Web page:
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Huot v. Montana State Department of Child and Family Services

United States District Court, D. North Dakota

July 31, 2017

Safron Huot, Plaintiff,
v.
Montana State Department of Child and Family Services, et al., Defendants.

          ORDER

          CHARLES S. MILLER, JR., MAGISTRATE JUDGE.

         Plaintiff Safron Huot (“Huot”) initiated the above-entitled action pro se on July 10, 2017, with the submission of an application to proceed in forma pauperis, which the court granted, and a complaint. On July 18, 2017, she filed: (1) a “Motion for Appointed Counsel;” and (2) a “Motion to Set Aside Adoption & Reinstate Full Parental Rights.” On July 27, 2017, she filed notice of her consent to the undersigned's exercise of jurisdiction over this matter. (Docket No. 6). For the reasons set forth below, Huot's motions are deemed moot and the above-entitled action is dismissed without prejudice.

         I. BACKGROUND

         Huot, a resident of Anaconda, Montana. In her complaint she challenges the validity of a judicial proceeding held in Montana in 2012 that culminated in the termination of her parental rights. She seeks damages from the Montana State Department of Child and Family Services, the Montana Supreme Court, the Deer Lodge County District Court of Montana, and Judge Ray Dayton, as well as attorneys, guardians ad litem, psychologists, family members, and other individuals involved in that proceeding. She also asks this court to grant her full custody of her children.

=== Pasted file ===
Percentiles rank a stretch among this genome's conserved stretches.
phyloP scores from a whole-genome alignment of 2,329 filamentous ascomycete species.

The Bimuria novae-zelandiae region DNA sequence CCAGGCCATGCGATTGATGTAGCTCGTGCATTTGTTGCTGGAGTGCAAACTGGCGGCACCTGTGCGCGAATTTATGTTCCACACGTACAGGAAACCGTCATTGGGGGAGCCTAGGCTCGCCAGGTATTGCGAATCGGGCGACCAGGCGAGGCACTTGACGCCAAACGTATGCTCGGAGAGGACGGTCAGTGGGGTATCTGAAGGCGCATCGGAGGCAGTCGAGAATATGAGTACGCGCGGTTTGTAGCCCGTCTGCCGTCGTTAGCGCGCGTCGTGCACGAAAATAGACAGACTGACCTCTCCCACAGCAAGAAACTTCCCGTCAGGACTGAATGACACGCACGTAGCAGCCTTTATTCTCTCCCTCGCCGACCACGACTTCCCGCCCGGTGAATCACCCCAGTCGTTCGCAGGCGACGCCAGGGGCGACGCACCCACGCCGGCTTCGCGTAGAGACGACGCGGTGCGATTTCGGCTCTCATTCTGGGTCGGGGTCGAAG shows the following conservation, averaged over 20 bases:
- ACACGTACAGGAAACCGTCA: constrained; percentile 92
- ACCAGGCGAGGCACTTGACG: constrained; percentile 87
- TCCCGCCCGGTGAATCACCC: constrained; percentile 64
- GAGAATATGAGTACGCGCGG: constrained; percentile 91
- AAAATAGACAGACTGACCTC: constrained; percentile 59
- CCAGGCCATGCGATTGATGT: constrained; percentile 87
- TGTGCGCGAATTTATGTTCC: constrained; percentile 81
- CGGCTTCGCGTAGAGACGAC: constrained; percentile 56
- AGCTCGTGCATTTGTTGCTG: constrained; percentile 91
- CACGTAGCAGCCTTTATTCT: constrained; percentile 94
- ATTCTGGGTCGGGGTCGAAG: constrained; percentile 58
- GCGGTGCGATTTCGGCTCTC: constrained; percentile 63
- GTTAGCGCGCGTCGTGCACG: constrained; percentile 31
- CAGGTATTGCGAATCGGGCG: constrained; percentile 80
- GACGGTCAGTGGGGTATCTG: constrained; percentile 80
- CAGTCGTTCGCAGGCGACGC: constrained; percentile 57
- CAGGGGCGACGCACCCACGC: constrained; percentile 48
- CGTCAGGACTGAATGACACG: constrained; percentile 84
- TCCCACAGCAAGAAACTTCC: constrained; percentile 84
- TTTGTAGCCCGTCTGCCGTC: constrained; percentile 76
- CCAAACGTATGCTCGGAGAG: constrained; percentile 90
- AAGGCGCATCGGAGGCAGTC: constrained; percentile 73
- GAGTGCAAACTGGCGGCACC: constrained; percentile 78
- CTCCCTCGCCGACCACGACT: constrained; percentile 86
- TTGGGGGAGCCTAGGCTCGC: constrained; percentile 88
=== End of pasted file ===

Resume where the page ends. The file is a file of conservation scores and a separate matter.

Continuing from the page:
II. STANDARD OF REVIEW

         28 U.S.C. § 1915(e)(2) provides that, notwithstanding financial eligibility, “the court shall dismiss the case at any time if the court determines that . . . the action (I) is frivolous or malicious; (ii) fails to state a claim on which relief may be granted; or (iii) seeks monetary relief against a defendant who is immune from such relief.” In applying the provisions of § 1915(e)(2), the court must give the pro se complaint the benefit of a liberal construction and not dismiss the complaint unless it is clear beyond doubt that there is no set of facts that would entitle the plaintiff to relief. Haines v. Kerner, 404 U.S. 519, 520 (1972) (pro se complaints are “subject to less stringent standards than formal pleadings drafted by lawyers”); Atkinson v. Bohn, 91 F.3d 1127, 1128-29 (8th Cir. 1996); see also Fed.R.Civ.P. 8(a)(2) (requiring that a claim for relief contain “a short and plain statement of the claim showing that the pleader is entitled to relief[.]”); Stone v. Harry, 364 F.3d 912, 914 (8th Cir. 2004) (directing that pro se complaints be liberally construed but with the caveat that courts “will not supply additional facts, nor . . . construct a legal theory for plaintiff that assumes facts that have not been pleaded.”).